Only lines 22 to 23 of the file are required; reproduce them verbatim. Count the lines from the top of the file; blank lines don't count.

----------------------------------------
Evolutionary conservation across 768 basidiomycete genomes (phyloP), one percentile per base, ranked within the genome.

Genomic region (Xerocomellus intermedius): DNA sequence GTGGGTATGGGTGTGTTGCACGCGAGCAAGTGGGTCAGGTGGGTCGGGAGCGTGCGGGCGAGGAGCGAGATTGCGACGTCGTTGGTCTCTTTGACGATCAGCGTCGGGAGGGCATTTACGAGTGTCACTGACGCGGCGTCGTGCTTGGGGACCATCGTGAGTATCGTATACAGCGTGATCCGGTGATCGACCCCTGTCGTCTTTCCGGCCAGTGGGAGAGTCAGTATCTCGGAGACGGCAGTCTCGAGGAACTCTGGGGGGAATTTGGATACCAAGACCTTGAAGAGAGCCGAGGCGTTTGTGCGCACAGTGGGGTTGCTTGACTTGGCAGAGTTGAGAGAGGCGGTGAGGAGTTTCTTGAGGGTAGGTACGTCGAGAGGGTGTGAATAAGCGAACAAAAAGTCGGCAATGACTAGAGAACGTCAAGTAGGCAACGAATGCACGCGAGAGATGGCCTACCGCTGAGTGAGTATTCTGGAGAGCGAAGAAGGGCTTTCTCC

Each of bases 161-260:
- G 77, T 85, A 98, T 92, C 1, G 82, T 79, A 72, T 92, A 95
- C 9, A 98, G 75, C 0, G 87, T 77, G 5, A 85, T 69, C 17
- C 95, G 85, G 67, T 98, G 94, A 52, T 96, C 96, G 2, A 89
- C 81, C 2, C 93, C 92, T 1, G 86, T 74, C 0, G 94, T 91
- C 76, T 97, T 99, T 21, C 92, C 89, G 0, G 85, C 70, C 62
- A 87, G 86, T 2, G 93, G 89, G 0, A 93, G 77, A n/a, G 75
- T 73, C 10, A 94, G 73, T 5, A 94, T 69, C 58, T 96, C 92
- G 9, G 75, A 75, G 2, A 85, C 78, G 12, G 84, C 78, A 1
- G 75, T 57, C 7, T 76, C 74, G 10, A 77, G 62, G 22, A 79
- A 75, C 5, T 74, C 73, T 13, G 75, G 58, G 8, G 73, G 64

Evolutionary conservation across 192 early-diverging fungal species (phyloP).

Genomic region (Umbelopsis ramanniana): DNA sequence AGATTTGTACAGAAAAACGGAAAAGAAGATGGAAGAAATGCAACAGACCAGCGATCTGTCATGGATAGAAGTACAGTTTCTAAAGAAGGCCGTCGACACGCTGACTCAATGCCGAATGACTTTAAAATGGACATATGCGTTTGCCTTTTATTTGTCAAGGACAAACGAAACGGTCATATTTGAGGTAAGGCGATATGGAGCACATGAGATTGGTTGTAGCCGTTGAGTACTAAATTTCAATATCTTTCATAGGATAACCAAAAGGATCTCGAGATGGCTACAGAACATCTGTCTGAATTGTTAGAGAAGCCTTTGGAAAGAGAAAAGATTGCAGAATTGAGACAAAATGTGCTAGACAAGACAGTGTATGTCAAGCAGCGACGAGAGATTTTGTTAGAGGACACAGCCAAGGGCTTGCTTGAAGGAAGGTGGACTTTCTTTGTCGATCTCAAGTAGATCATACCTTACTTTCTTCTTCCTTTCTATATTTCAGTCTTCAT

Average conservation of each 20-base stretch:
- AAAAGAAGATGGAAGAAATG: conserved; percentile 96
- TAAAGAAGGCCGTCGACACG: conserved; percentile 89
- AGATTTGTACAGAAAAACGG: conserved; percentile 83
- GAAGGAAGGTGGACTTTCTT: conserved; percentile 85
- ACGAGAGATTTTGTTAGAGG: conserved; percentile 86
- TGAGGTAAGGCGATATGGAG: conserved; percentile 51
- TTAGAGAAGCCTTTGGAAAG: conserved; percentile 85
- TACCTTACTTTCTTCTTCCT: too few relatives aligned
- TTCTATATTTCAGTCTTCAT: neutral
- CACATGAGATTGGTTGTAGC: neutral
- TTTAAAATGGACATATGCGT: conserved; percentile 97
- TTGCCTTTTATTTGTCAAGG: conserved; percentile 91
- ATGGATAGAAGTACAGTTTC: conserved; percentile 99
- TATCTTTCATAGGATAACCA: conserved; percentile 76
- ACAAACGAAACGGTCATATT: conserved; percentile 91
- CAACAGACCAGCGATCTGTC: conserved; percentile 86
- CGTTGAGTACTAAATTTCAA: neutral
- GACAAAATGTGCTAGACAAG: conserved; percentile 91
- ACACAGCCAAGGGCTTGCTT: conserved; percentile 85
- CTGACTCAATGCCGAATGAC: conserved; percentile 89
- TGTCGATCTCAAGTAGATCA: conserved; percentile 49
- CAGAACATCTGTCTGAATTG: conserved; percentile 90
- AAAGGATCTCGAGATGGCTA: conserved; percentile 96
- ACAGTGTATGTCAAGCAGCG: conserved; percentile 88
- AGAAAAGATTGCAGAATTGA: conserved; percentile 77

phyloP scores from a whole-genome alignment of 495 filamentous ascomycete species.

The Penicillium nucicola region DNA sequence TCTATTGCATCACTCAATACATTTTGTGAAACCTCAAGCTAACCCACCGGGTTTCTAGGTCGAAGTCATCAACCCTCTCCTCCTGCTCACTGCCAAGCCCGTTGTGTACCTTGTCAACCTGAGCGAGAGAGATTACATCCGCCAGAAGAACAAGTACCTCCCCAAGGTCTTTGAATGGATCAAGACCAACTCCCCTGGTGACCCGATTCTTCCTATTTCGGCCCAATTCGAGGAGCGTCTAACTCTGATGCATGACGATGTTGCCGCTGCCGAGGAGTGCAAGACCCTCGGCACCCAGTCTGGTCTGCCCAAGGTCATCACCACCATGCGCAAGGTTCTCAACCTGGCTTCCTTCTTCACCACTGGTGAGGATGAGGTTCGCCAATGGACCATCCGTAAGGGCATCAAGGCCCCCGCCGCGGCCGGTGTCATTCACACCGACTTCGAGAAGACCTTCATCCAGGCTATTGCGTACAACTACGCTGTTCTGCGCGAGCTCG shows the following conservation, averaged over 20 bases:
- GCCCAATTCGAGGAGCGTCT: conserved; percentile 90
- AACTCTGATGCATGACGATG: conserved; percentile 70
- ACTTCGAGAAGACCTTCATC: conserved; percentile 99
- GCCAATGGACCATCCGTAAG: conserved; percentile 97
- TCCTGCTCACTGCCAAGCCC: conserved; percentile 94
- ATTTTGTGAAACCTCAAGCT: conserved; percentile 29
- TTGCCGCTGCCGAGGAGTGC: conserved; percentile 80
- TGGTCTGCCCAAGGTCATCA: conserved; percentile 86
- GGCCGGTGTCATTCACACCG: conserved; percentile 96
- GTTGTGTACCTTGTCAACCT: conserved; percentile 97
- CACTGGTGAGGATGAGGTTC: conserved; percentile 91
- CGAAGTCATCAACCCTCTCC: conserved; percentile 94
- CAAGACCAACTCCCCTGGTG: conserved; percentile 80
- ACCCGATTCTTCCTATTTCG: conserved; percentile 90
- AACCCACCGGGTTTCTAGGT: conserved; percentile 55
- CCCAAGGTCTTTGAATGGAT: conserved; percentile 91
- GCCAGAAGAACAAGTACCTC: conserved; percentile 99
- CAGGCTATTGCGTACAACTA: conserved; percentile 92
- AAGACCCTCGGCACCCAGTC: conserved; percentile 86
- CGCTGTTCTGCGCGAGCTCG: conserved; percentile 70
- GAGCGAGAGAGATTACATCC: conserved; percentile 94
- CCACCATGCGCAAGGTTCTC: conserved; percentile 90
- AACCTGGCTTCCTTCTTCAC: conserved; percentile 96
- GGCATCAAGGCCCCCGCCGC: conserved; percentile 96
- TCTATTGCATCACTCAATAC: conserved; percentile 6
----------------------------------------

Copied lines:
- TGAGGTAAGGCGATATGGAG: conserved; percentile 51
- TTAGAGAAGCCTTTGGAAAG: conserved; percentile 85